Apple fans got an iPad Mini, as expected, at an Oct. 23 event, but also so much more.
Over roughly 75 minutes, Apple executives introduced a 13-inch MacBook Pro with a Retina display; two all-in-one iMacs with displays that thin to just 5mm; an even more mini Mac Mini; a fourth-generation 9.7-inch iPad with an A6X processor and Lightning port; and of course, that iPad Mini, which features a 7.9-inch display and will go on sale Nov. 2 starting at $329.
“iPad Mini is every inch an iPad,” Philip Schiller, Apple’s senior vice president of worldwide marketing, said in an Oct. 23 statement. Schiller added that its display features the same number of pixels as the original iPad and iPad 2, so more than 275,000 apps for the iPad can run on the Mini.
“iPad Mini is as thin as a pencil and as light as a pad of paper,” Schiller added.
During the live presentation, Apple designer Jony Ive called it, compellingly, “a concentration of, not a reduction of, the original.”
At a glance, those packed 75 minutes resulted in:
The Apple iPad Mini:
• 7.9-inch display, offering 35 percent more screen area than 7-inch tablets and 67 percent more viewing area in the browser;
• 7.2mm thin, 0.68 pounds;
• Apple A5 processor;
• a front-facing FaceTime HD camera and a rear-facing 5-megapixel iSight camera with 1080p HD video recording; and
• Lightning connector.
The iPad Mini will be available in black and slate or white and silver. WiFi-only models will go on sale Nov. 2 at $329 for a 16GB model, $429 for a 32GB model and $529 for a 64GB model. Smart Covers, in pink, green, blue, light gray, dark gray and red will sell for $39.
Versions with WiFi and cellular will become available a “couple of weeks” later in the United States, through Verizon Wireless, AT&T and Sprint. The 16GB model will run $459, the 32GB $559 and the 64GB $659.
The Fourth-Generation Apple iPad
• 9.7-inch Retina display;
• Apple A6X processor, with twice the CPU performance and twice the graphics performance of Apple’s A5X chip;
• 10 hours of battery life;
• FaceTime HD camera;
• twice the WiFi performance, plus support for more Long Term Evolution (LTE) carriers; and
• Lightning connector.
The new iPad, in black or white, will also be available Nov. 2, in WiFi-only or WiFi and cellular models. The WiFi-only version will run $499, $599 and $699 for 16GB, 32GB and 64GB models, respectively.
Arriving a few weeks later, again from Verizon Wireless, AT&T and Sprint, cellular models will run $629, $729 and $829 for 16GB, 32GB and 64GB models, respectively.
13-Inch MacBook Pro With Retina Display
“With vivid colors, razor-sharp text and more pixels than anyone else’s 15- or 17-inch notebooks, the Retina display completely changes what you expect from a notebook,” Schiller said in a statement, of the new MacBook Pro.
It’s available today and features:
• a 13-inch Retina display with a 178-degree viewing angle and 227 pixels per inch, which is nearly twice the pixels of an HDTV;
• 2.5GHz Intel Core i5 processors with the option of Core i7 processors, Intel HD graphics 4000, 8GB of 1,600MHz memory and up to 768GB of flash storage;
• two Thunderbolt ports;
• two USB 3.0 ports;
• improved speakers, dual microphones and a FaceTime HD camera;
• a MagSafe 2 power port;
• seven hours of battery life; and
• OS X Mountain Lion.
Pricing starts at $1,699 for the Core i5 version with 8GB of memory and 128GB of flash storage and $1,999 with 256GB of flash storage. Configure-to-order versions are available with the Core i7 processor with up 768GB of flash storage.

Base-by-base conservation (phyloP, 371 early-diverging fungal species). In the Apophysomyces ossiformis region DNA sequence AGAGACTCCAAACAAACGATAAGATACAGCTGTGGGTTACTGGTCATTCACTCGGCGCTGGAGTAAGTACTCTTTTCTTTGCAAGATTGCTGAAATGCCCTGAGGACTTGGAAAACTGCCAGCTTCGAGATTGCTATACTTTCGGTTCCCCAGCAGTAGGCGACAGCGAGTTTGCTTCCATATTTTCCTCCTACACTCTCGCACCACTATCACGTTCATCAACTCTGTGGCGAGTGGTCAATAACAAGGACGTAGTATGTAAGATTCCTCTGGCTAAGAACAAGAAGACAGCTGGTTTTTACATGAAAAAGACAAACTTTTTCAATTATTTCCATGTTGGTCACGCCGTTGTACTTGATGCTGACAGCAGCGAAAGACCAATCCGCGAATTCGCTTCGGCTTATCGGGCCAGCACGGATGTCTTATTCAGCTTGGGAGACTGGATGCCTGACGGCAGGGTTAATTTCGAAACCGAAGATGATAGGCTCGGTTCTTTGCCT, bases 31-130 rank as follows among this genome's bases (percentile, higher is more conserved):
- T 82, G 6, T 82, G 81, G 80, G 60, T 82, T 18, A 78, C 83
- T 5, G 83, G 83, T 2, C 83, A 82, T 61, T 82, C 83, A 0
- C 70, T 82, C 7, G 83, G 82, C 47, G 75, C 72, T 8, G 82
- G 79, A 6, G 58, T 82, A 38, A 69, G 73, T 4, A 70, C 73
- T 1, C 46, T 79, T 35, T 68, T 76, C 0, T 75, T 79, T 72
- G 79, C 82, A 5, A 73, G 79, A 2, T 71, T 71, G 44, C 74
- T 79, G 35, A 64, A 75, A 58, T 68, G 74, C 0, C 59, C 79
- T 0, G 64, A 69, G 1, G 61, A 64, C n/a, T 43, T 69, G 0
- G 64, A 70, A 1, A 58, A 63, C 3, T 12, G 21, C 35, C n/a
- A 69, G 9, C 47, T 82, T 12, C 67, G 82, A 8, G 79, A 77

iPad Mini Shares Stage With New iMac, iPad, MacBook, Mac Mini
All-in-One 21.5-Inch and 27-Inch iMacs
Two new iMacs feature a considerably slimmed-down design that takes up 40 percent less volume and features an edge that’s just 5mm thin. With them, Apple also introduced what it calls a Fusion Drive—a new storage option that combines the capacity of a hard drive with the performance of a flash drive.
“Fusion Drive adapts to the way you use your iMac and automatically moves the files and apps you use most often to flash storage to enable faster performance and quicker access,” Apple said in its statement, also calling the new iMac “the most advanced desktop Apple has ever made.”
The new iMac additionally features:
• Third-generation quad-core Intel Core i5 processors that can be upgraded to Core i7;
• Nvidia GeForce processors that boast 60 percent faster performance;
• standard configurations of 8GB of 1,600MHz memory and a 1-terabyte hard drive that can be upgraded up to 32GB of memory with a 3TB hard drive;
• Two Thunderbolt and four USB 3.0 ports; and
• OS X Mountain Lion.
The 21.5-inch iMac will arrive in November priced at $1,299 for a 2.7GHz quad-core Intel Core i5 with Turbo Boost speeds up to 3.2GHz and Nvidia GeForce 640M graphics. A version with a 2.9GHz Intel Core i5 with Turbo Boost up to 3.6GHz and a Nvidia GeForce 650 processor will be priced at $1,499.
The 27-inch model, arriving in December, will be priced at $1,799 for a 2.9GHz quad-core i5 with Turbo Boost speeds up to 3.6GHz and a Nvidia GeForce GTX 660M; with a 3.2GHz quad-core Core i5 with Turbo Boost up to 3.6 and Nvidia GeForce GTX 675MX, expect to pay $1,999.
Completing Apple’s announcements was a new Mac Mini with:
• third-generation dual-core Intel Core i5 and quad-core Intel Core i7 processors;
• a standard configuration of 4GB of 1,600MHz memory with support for up to 16GB;
• four USB 3.0 ports;
• Thunderbolt, High Definition Multimedia Interface (HDMI), Secure Digital Extended Capacity (SDXC), Gigabit Ethernet and FireWire 800 ports; and
• 50 percent less energy use than the previous generation, when idle.
The new Mac Mini, available today, is priced between $599 and $999.
Apple CEO Tim Cook opened the event with a slew of statistics that included news that Apple sold its 100 millionth iPad two weeks ago. He concluded by telling the audience, “We hope you love these products as much as we loved creating them.”